Civil society statement against CETA

Posted on June 15, 2018
Stop Ttip Ceta Protest In Brussels 20 09 2016 06

Modern trade deals impact on many areas of domestic public policy including health services, consumer protections and regulation in areas like labour and the environment. In the coming weeks, the UK Government will seek to ratify the EU-Canada trade deal (CETA) with minimal parliamentary scrutiny. As it stands, CETA could have significant negative consequences for UK public services and regulation. Because of a number of concerns about the deal, the organisations listed below are calling on MPs to reject the deal.

CETA will lock in the privatisation of public services. The use of a ‘negative list’ for services means that all services are included unless countries specifically exclude them. All future services will therefore be covered: had the deal been signed before 1997, this would have meant Sure Start Centres would have been automatically included, resulting in the privatisation of nursery education. The inclusion of a ‘standstill’ clause means that countries cannot reduce the amount of liberalisation they have committed to, for example by renationalising services that have been privatised at the time of the signing of the deal. The ratchet clause means that any further liberalisation will also be locked in. We believe this undermines the role of government and the ability of ordinary people to choose how their services are run.

CETA’s regulatory cooperation provisions give considerable power to third parties to influence regulations. For example, the UK would be required to give both the Canadian government and companies the opportunity to comment on any proposed regulation. CETA requires that regulation must not “unduly complicate or delay the supply of a service or the pursuit of any other economic activity” (Article 12.3). Taken together, this could mean the weakening of regulations on everything from the food we eat to labour and environmental standards.

We are deeply concerned about the likely inclusion of an investment court system in the agreement. This system would seal in the liberalisation of services and limit government’s ability to regulate by allowing companies to sue for compensation in response to policy changes that they perceive to negatively impact on their profits. It is in effect a transfer of business risk from international business to ordinary citizens. We believe these risks should be borne by business through private insurance such as political risk insurance.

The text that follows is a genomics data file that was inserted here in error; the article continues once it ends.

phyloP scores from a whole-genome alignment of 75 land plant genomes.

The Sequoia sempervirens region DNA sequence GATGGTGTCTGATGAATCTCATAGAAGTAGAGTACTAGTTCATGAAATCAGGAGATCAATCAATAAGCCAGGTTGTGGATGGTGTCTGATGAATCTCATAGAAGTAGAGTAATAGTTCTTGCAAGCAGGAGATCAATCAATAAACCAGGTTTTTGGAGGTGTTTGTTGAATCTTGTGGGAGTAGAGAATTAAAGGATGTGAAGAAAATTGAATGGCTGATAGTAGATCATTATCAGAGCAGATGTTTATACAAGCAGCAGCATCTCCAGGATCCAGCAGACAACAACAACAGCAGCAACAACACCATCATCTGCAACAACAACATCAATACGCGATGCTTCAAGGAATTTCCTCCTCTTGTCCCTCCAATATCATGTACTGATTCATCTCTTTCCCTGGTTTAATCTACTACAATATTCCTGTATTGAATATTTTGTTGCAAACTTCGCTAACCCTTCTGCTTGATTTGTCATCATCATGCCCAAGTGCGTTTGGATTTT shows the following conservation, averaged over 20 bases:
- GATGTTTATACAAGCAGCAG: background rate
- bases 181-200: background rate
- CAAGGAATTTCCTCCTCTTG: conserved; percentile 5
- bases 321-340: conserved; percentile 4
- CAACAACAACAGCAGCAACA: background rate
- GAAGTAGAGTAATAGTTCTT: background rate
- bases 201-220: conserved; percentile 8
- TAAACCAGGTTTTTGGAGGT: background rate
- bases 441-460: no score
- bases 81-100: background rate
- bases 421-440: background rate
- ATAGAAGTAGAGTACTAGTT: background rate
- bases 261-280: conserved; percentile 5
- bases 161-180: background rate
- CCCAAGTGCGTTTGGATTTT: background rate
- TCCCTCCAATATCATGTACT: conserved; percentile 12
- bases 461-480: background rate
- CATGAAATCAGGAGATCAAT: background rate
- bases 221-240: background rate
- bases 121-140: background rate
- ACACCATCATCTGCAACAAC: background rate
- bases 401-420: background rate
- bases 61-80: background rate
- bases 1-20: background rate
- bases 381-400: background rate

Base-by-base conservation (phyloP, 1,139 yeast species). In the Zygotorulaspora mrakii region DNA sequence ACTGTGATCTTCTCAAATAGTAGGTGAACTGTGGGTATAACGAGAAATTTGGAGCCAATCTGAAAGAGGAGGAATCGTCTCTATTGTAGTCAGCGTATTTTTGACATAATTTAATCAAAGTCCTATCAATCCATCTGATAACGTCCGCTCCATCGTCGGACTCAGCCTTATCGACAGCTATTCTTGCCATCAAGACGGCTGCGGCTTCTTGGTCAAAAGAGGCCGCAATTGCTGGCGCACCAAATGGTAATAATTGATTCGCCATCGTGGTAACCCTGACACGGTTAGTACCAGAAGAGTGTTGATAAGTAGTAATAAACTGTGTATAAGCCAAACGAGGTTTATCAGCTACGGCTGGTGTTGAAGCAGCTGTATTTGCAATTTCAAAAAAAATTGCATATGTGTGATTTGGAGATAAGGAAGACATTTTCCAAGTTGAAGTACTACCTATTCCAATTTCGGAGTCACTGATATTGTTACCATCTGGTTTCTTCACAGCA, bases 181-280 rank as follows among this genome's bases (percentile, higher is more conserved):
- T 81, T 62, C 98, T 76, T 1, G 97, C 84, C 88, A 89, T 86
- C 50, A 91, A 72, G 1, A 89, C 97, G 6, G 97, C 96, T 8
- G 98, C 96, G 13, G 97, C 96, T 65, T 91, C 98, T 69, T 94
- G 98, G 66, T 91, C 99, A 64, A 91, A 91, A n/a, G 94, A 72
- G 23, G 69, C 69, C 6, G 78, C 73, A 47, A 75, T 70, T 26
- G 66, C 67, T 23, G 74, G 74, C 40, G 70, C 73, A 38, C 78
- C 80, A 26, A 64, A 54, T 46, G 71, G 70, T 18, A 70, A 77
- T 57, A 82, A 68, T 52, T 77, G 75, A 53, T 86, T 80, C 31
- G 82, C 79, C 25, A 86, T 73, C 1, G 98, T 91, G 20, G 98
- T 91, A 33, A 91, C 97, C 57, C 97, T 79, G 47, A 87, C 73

Neither MPs nor the UK public have had the opportunity to influence the content of the deal, and there is no automatic requirement in the UK for Parliament to vote on trade deals. However in this case the government has taken the unusual step of giving MPs a vote in a process that is usually a formality. MPs should take this opportunity and vote against CETA - while also calling for this basic democratic practice to be introduced as routine.

Ratifying CETA means locking the UK into a model of trade policy developed in the EU to meet the needs of the 28 member countries. It will threaten our ability to decide how we run our public services and the kinds of standards we want for our food, health, labour and environment. For these reasons, we are calling for UK MPs to reject this deal.


Ruth Bergan, Director, Trade Justice Movement

Jacqui Mackay, Director, Banana Link

Craig Bennett, Chief Executive, Friends of the Earth England, Wales and Northern Ireland

Nick Dearden, Director, Global Justice Now

Bert Schouwenburg, International Officer, GMB

Dominique Muller, Policy Director, Labour Behind the Label

Hannah Lownsbrough, Executive Director, SumOfUs

Liz Murray, Co-ordinator, Trade Justice Scotland coalition

Dave Prentis, General Secretary, UNISON

Asad Rehman, Executive Director, War on Want

Anne Peacey, Chair, National Justice & Peace Network